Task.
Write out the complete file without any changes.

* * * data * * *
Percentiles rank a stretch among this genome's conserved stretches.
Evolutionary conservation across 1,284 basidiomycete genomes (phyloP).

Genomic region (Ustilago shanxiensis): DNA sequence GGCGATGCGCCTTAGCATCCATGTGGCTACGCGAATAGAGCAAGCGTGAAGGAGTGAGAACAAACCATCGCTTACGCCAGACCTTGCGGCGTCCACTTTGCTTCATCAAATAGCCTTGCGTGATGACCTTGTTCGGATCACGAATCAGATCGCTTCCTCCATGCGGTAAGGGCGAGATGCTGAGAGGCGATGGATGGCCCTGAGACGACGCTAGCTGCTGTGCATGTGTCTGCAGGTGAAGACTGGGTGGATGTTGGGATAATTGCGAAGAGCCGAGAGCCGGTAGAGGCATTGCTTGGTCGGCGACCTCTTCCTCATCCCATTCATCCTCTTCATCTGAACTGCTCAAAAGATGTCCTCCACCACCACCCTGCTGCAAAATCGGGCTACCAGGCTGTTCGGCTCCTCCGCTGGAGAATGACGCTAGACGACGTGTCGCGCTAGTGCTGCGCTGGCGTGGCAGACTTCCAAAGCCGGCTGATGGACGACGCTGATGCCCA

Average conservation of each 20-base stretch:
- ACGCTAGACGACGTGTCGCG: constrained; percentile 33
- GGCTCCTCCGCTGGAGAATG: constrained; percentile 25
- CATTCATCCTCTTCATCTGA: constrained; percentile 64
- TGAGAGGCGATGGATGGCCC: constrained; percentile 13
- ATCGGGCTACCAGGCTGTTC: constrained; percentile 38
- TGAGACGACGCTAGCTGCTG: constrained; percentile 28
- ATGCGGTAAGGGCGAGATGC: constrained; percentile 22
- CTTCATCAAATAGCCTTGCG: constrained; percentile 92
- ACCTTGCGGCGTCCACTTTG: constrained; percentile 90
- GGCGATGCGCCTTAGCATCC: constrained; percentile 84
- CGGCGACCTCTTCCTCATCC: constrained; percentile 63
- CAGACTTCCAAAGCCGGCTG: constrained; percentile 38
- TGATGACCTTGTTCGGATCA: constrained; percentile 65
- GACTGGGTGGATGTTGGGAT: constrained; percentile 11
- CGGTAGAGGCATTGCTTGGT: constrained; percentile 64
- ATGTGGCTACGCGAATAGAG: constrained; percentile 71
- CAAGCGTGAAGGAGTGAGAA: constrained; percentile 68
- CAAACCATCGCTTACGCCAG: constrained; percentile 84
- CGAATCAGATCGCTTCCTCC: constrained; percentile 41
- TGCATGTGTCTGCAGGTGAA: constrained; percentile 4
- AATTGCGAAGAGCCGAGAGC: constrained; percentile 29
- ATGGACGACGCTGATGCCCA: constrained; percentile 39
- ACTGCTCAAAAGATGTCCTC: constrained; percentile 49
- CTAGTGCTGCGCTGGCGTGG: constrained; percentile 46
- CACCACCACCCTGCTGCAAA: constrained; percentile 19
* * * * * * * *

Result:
Percentiles rank a stretch among this genome's conserved stretches.
Evolutionary conservation across 1,284 basidiomycete genomes (phyloP).

Genomic region (Ustilago shanxiensis): DNA sequence GGCGATGCGCCTTAGCATCCATGTGGCTACGCGAATAGAGCAAGCGTGAAGGAGTGAGAACAAACCATCGCTTACGCCAGACCTTGCGGCGTCCACTTTGCTTCATCAAATAGCCTTGCGTGATGACCTTGTTCGGATCACGAATCAGATCGCTTCCTCCATGCGGTAAGGGCGAGATGCTGAGAGGCGATGGATGGCCCTGAGACGACGCTAGCTGCTGTGCATGTGTCTGCAGGTGAAGACTGGGTGGATGTTGGGATAATTGCGAAGAGCCGAGAGCCGGTAGAGGCATTGCTTGGTCGGCGACCTCTTCCTCATCCCATTCATCCTCTTCATCTGAACTGCTCAAAAGATGTCCTCCACCACCACCCTGCTGCAAAATCGGGCTACCAGGCTGTTCGGCTCCTCCGCTGGAGAATGACGCTAGACGACGTGTCGCGCTAGTGCTGCGCTGGCGTGGCAGACTTCCAAAGCCGGCTGATGGACGACGCTGATGCCCA

Average conservation of each 20-base stretch:
- ACGCTAGACGACGTGTCGCG: constrained; percentile 33
- GGCTCCTCCGCTGGAGAATG: constrained; percentile 25
- CATTCATCCTCTTCATCTGA: constrained; percentile 64
- TGAGAGGCGATGGATGGCCC: constrained; percentile 13
- ATCGGGCTACCAGGCTGTTC: constrained; percentile 38
- TGAGACGACGCTAGCTGCTG: constrained; percentile 28
- ATGCGGTAAGGGCGAGATGC: constrained; percentile 22
- CTTCATCAAATAGCCTTGCG: constrained; percentile 92
- ACCTTGCGGCGTCCACTTTG: constrained; percentile 90
- GGCGATGCGCCTTAGCATCC: constrained; percentile 84
- CGGCGACCTCTTCCTCATCC: constrained; percentile 63
- CAGACTTCCAAAGCCGGCTG: constrained; percentile 38
- TGATGACCTTGTTCGGATCA: constrained; percentile 65
- GACTGGGTGGATGTTGGGAT: constrained; percentile 11
- CGGTAGAGGCATTGCTTGGT: constrained; percentile 64
- ATGTGGCTACGCGAATAGAG: constrained; percentile 71
- CAAGCGTGAAGGAGTGAGAA: constrained; percentile 68
- CAAACCATCGCTTACGCCAG: constrained; percentile 84
- CGAATCAGATCGCTTCCTCC: constrained; percentile 41
- TGCATGTGTCTGCAGGTGAA: constrained; percentile 4
- AATTGCGAAGAGCCGAGAGC: constrained; percentile 29
- ATGGACGACGCTGATGCCCA: constrained; percentile 39
- ACTGCTCAAAAGATGTCCTC: constrained; percentile 49
- CTAGTGCTGCGCTGGCGTGG: constrained; percentile 46
- CACCACCACCCTGCTGCAAA: constrained; percentile 19